10 Ways To Mark Black History Month 2019 In London

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10 Ways To Mark Black History Month 2019 In London
Fairy Tales of the Turntable at Southbank Centre.

October is Black History Month. Since 1987, this annual commemoration has shone the spotlight on the achievements and contributions of black communities in the UK, while bearing witness to the oppression face by these communities and celebrating efforts of resistance.

Here are 10 brilliant ways to celebrate Black History Month 2019 here in London.

1. Anansi The Spider

Your little ones are probably well acquainted with Peter Rabbit and Winnie the Pooh, but do they know about Anansi the Spider? Take your tots to a spellbinding performance of classic West African and Caribbean tales about this arachnid trickster and spinner of yarns.

Unicorn Theatre (Southwark), from £10, until 27 October. Click here to book.

2. House of African Art

Explore the connections between sound and visual art at this seven day show from the House of African Art, a UK-based platform for the promotion of contemporary African art. Discover works from the likes of Euan Roberts, Derrick Ofosu Boateng and Emmanuel Unaji, speak to professors of music psychology, and get your groove on to soul, electronica and spoken word.

The Copeland Gallery (Peckham), various prices, 1-7 October. Click here to book.

3. Dada Masilo's Giselle

This dazzling feminist reimagining of romantic ballet Giselle moves action from the Rhineland to South Africa. Deserted by her lover, the eponymous heroine — played by choreographer Dada Masilo herself — is guided through betrayal and shame by a traditional healer. The choreography incorporates traditional Tswana dance styles, and South African composer Philip Miller provides a contemporary score.

Sadler's Wells (King's Cross), from £15, 4-5 October. Click here to book.

4. The Stuart Hall Project

Enjoy a free screening of black British auteur John Akomfrah's masterful 2013 film, The Stuart Hall Project. The film explores the life of Jamaican cultural theorist Stuart Hall, from Rhodes scholar of the Windrush Generation to leading 20th century thinker. The film is followed by a panel discussion (speakers TBA).

Effra Space (Brixton), free, 11 October. Click here to book.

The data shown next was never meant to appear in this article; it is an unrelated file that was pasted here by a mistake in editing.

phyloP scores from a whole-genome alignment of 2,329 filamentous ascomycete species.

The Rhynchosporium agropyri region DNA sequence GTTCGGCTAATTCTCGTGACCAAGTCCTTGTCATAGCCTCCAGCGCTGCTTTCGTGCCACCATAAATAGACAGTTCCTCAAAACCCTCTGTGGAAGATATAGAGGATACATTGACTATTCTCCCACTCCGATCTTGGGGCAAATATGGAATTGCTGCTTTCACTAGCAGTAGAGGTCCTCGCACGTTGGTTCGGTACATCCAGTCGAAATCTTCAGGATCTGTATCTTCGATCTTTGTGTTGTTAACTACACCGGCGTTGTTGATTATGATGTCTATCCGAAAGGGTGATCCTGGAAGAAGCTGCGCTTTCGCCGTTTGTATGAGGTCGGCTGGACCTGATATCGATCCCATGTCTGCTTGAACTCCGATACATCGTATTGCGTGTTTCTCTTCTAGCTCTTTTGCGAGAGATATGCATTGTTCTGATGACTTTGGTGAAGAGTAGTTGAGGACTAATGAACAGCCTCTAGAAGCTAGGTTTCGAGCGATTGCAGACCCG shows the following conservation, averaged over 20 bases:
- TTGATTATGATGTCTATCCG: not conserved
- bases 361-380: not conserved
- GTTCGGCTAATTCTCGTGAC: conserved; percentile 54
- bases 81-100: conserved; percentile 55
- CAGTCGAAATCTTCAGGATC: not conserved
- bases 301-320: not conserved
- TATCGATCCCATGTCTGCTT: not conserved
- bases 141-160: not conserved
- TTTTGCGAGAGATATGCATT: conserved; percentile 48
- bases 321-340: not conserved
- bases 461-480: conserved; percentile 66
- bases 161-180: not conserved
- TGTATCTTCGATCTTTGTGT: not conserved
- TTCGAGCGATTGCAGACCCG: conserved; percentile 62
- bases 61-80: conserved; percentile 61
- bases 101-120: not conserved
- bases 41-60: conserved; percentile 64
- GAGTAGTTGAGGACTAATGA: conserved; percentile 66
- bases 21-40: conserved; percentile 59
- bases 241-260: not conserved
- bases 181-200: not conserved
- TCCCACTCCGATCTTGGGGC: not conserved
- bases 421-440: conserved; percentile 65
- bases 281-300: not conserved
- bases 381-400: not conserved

5. Black Girl Fest

The festival celebrating black women and girls returns for its second outing. Through a curated range of talks, workshops and performances, Black Girl Fest champions diversity and inclusivity. Black women and girls who can't afford ticket, can claim a free one — details here.

Business Design Centre (Islington), tickets from £14.46, 12 October. Click here to book.

6. Tales of Survival and Triumph

On this tour of the Victoria & Albert Museum's Europe Gallery, you'll encounter plenty of artefacts relating to African heritage. As you explore, your guide Sheba Montserrat uses storytelling, movement, and poetry to reveal the methods deployed by enslaved Africans in the Caribbean to survive the brutality of slavery.

Victoria & Albert Museum (South Kensington), from £2.72, 12/26 October. Click here to book.

7. Heaux Noire

Celebrate womxn of colour through poetry and music at a night hosted by spoken word platform Heaux Noire. Highlights include performances from Ugandan poet Maxine Sibihwana and roots soul singer Teshay Makeda.

Southbank Centre (Lambeth), £7, Friday 18 October. Click here to book.

8. Some Like It Hip Hop

Some Like It Hot meets Twelfth Night in this zany, hip-hop infused tale of love, cross-dressing, mistaken identity, and revolution from ZooNation.

The Peacock Theatre (Camden), from £18, 23 October-9 November. Click here to book.

9. Tracing Windrush Roots

Three continents, 250 years, and over 6000 ancestors. Drawing on his journey of discovery to trace his family roots and cultural heritage, Adrian invites descendants of the Windrush generation to explore their own ancestry. These practical workshops equip participants with the genealogical techniques needed to build their family trees.

Lambeth College Clapham Centre (Clapham Common), £25, Saturday 26 October. Click here to book.

10. Gaika

With the support of a ten-piece jazz ensemble, GAIKA brings his unique fusion of dancehall, urban, and electronic music to Roundhall Rising Festival, the Camden launchpad for a new generation of musical talent. Expect spectacular visuals and a set unlike anything else you've seen before from this politically-engaged powerhouse of creativity.

Roundhouse (Camden), from £15, Tuesday 29 October. Click here to book.


Not in London this October? Not to worry — the UK Black History Month website lists events all year around.

Last Updated 27 September 2019